always something new to buy. But, I do concur that "shooting" film makes a lot of
    sense compared to scanning.
     
  37. Shooting negs with a digital camera is certainly a good way of accomplishing your goal of efficiently scanning in 500 negatives. As someone suggested, you can even decide to send the best ones out for more high rez scanning if you want to enlarge. Using a cataloging software of some kind (iView, Lightroom, etc) can help you keep track of them, easily and efficiently.

    If you are after top quality, one of the previous scanners I suggested (creo-scitex, kodak/creo iq smart) may be worth looking into but they are certainly overkill for most purposes (my own included). Scanning on them would be more efficient than on a Nikon or imacon as I believe they can scan upwards of 40 mounted 35mm chromes at one time, but I do not know how many of these full scans it can do in an hour. Good luck!
     
  38. Michael I'llnottell / Michael Darnton / Keith B

    Can you please tell me more about your setup and equipment used (Light source, etc) or post pictures of your setup...

    Thanks again to everyone !
     
  39. Antoni, Below is yet another comparison of "scans" from an 8MP DSLR 20D with the ef100mm f2.8macro, a Canon C8400F flatbed as well as a Coolscan 5000 film scanner. You should expect to get similar results with the Nikon Coolscan V as with the Coolscan 5000. [​IMG] Click thumbnail for full res version - 1Meg file. You can use this to compare the minor improvement from the 10MP 40D result I posted above. Regarding your original question of whether or not you can get results from scans that are at least as good as your DSLR - you can if your film is of good quality, your technique is good, your lens/camera are equal to the task and you scan with at least a Nikon Coolscan.
     
  40. Les, thank you. You mentioned on your first email "perfect light source" for the negatives. Can you elaborate please...
     
  41. Antoni, When you ask what is the best negative scanner, that will depend on a few things. Below is a comparison of scans from the Epson V500 and Coolscan 5000 with the same frame of Fuji 100. Not the highest resolving film, not taken with the sharpest lens and handheld. Not the "ideal" setup with grain reduction applied and yet there is still a noticeable difference. [​IMG]6Meg file - click thumbnail for full res version. Obviously the better the film, equipment and technique - and exposure (perfect lighting) the more beneficial the Coolscan will be. So if you're using poor quality film, equipment and not using good technique, then the Coolscan or other higher resolving scanners, may not be the best negative scanner for you.
     
  42. Ellis Vener / Michael I'llnottell / Michael Darnton / Keith B / Les Sarile
    I have decided to first take pictures of some of the negatives and see how it goes. I will use the k10d and the 100mm 2.8 Macro lens on a tripod.
    Can you please tell me more about your setup and equipment used other than the camera/lens? (Light source, mounting, rails, etc) A pictures of your setup would be great help...

    Thank you.
     
  43. "How long?"

    The same amount of time as dry scans, once you get really good at prepping your wet scans.
     
  44. Sorry, I wanted to say 90mm 2.8 Macro lens.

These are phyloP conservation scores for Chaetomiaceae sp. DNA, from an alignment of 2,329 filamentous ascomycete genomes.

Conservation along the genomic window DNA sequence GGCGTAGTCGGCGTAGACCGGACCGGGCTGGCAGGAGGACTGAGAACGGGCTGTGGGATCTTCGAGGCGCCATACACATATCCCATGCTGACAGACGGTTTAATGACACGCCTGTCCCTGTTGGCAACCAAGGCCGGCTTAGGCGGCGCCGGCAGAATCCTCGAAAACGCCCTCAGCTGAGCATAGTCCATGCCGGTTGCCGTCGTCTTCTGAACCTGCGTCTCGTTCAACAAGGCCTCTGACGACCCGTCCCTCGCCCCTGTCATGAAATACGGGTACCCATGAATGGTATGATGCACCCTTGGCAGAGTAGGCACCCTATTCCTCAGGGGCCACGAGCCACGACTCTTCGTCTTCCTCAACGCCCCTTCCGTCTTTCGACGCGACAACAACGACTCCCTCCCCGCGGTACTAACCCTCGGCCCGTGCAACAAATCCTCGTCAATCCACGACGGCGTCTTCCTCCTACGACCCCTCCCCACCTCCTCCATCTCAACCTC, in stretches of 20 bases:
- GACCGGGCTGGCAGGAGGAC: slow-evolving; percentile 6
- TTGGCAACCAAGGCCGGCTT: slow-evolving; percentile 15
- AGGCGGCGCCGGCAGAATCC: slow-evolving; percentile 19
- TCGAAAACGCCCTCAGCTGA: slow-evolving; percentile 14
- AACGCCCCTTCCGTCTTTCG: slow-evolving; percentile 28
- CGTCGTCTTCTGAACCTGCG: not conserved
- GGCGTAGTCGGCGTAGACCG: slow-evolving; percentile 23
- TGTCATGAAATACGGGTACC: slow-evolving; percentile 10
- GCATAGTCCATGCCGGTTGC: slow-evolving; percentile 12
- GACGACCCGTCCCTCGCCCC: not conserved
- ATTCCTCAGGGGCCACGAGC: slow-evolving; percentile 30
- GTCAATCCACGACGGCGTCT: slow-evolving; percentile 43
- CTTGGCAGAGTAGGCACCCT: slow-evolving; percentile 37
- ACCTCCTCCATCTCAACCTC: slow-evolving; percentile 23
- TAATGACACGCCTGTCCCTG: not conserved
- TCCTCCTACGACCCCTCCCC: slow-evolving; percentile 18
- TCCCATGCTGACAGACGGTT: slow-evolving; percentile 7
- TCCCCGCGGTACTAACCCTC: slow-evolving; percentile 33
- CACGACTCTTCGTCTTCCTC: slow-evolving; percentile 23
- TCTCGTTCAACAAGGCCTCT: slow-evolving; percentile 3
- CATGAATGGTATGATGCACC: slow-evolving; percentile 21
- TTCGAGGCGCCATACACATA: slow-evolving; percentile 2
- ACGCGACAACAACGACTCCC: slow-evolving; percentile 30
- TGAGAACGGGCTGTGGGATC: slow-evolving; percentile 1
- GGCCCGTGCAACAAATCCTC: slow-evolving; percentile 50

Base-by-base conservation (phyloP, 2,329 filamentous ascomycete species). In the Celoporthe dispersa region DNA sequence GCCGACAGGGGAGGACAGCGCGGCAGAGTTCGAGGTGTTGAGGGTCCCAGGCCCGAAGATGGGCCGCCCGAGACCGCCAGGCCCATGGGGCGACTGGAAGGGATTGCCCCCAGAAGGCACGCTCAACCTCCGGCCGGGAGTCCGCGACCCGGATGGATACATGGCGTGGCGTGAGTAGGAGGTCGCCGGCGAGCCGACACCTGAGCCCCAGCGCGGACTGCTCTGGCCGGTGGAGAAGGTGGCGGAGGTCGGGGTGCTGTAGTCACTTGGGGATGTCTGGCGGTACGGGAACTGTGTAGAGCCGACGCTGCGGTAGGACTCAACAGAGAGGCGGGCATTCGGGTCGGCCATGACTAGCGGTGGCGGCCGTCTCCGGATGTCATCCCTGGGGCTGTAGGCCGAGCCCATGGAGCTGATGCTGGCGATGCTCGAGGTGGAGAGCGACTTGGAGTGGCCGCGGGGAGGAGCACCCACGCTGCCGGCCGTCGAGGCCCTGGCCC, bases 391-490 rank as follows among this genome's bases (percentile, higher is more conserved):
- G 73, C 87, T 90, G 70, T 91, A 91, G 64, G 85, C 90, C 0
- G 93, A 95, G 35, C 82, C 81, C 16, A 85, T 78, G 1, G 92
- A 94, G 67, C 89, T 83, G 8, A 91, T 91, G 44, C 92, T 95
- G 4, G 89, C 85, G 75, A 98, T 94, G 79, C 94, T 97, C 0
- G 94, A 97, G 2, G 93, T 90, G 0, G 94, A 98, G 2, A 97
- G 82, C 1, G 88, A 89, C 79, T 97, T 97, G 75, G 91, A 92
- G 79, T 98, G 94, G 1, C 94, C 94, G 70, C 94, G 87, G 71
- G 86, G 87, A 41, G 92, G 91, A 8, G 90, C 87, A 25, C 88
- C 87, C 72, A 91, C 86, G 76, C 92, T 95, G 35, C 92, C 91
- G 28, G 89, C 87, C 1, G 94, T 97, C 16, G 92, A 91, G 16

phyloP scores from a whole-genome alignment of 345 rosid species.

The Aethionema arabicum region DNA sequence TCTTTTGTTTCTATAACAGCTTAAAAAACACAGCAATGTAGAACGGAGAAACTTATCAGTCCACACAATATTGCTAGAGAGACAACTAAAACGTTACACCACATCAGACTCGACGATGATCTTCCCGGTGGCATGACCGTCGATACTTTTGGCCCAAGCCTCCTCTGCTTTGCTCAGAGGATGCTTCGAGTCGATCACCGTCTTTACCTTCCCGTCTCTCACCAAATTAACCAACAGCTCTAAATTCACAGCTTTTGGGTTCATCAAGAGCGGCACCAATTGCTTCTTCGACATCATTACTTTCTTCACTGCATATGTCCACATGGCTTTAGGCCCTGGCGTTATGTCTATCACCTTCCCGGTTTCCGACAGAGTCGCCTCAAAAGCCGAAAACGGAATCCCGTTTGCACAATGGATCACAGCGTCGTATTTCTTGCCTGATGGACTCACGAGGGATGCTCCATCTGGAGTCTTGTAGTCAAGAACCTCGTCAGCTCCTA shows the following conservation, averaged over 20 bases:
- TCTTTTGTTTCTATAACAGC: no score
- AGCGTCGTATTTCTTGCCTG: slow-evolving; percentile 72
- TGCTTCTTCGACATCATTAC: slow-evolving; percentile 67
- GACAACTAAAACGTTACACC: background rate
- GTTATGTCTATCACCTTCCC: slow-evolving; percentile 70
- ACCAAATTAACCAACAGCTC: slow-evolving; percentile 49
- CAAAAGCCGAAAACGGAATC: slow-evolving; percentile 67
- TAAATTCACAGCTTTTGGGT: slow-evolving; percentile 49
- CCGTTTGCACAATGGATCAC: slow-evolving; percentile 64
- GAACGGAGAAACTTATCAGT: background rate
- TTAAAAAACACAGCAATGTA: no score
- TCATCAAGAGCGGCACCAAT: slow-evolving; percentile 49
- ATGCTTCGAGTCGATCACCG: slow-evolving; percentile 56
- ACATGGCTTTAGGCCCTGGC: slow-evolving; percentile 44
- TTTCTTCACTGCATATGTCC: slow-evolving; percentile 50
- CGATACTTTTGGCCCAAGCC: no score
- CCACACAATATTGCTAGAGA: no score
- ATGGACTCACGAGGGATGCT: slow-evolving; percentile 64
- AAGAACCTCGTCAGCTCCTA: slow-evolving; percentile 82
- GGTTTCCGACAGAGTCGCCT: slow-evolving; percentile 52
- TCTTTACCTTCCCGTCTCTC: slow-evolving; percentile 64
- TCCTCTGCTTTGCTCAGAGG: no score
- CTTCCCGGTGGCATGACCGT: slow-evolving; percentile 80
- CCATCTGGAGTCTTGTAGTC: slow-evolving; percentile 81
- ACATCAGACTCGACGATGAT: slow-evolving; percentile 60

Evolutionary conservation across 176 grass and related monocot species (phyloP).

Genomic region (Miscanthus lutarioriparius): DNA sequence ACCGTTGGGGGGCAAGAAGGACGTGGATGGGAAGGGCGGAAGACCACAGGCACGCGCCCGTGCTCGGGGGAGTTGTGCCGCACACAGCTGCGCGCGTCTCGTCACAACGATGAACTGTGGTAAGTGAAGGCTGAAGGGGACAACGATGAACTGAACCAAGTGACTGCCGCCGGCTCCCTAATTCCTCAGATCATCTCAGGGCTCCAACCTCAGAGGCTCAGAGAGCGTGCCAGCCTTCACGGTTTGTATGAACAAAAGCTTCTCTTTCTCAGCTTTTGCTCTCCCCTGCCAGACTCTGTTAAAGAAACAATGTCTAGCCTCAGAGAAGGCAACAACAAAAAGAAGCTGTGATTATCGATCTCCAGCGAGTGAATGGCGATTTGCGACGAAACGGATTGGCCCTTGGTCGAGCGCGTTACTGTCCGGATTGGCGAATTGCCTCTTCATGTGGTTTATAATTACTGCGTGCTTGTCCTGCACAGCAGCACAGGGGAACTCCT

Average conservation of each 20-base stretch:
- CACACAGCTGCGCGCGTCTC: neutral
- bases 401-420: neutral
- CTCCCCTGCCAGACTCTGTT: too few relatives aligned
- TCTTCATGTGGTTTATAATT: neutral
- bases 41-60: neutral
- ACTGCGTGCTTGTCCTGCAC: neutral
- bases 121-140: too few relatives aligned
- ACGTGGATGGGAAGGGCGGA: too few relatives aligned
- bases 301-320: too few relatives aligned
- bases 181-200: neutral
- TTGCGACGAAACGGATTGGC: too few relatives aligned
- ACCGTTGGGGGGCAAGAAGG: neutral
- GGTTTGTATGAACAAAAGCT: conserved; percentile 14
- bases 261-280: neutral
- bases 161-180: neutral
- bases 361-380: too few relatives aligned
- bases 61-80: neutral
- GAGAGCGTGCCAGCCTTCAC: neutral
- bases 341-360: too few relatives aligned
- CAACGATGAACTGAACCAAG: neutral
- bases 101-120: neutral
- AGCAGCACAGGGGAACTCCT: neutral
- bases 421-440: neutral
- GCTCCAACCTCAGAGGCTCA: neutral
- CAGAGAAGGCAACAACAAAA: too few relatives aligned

45. My setup consisted of taping the film flat on my lightbox and shooting it with my DSLR+macro lens tripod mounted, tethered to my PC so that I can review the shot on my PC to ensure focus and determine the optimum aperture. Optimal for maximizing quality but not speed.
     
  46. I take these pictures the same way like "Les Sarile". Make sure that lightbox is far away from the negative (it shouldn't be in depth of field). First take a shot of clear frame to set the white balance after that you can take pictures. I think you'll get best results at f/11. Make sure that the negative is exactly perpendicular to the camera.
     
  47. Hey Guys..can anybody suggest me a good 35mm negative scanner?? My priority is a good BnW scan
    I shoot on Tri-x 400...after reading all your suggestions and reviews I am really confused.
    I am not looking for a high end scanner...the Nikon coolscan the $500 one seems in my budget...is it a good one?
    Do they cause any scratches on the negative surface? Thanks a Lot


    Apoorva Guptay
     
  48. Apoorva, If i were buying a film scanner and had a budget of around $500, I would buy the Nikon V ED. I do not believe that there is a scratch issue with these boxes. I have not used one, but I am almost certain that you use a negative strip holder before you insert it, therefore the moving mechanism never touches your negative.
     
  49. My vote is for the CoolScan V ED for 35mm. What few 120's I've had scanned I've sent them off rather than buy another more expensive scanner.

    Les, you continue to amaze me as you show all of us what a good scanner, lens and film and post processing skills can accomplish. I love film and will shoot it as long as it and I last!
     
  50. I just read this after the lab forgot to scan to cd some 35mm negatives that I had put through a newly acquired Praktica FX, (1954). I have just photographed them using a Canon 40d and EFS 60mm macro lens and I'm more than pleased with the results. Here is one picked at random.
    [​IMG]
     
  51. Darron, can you elaborate on your process. Thank you. Th image you posted looks great.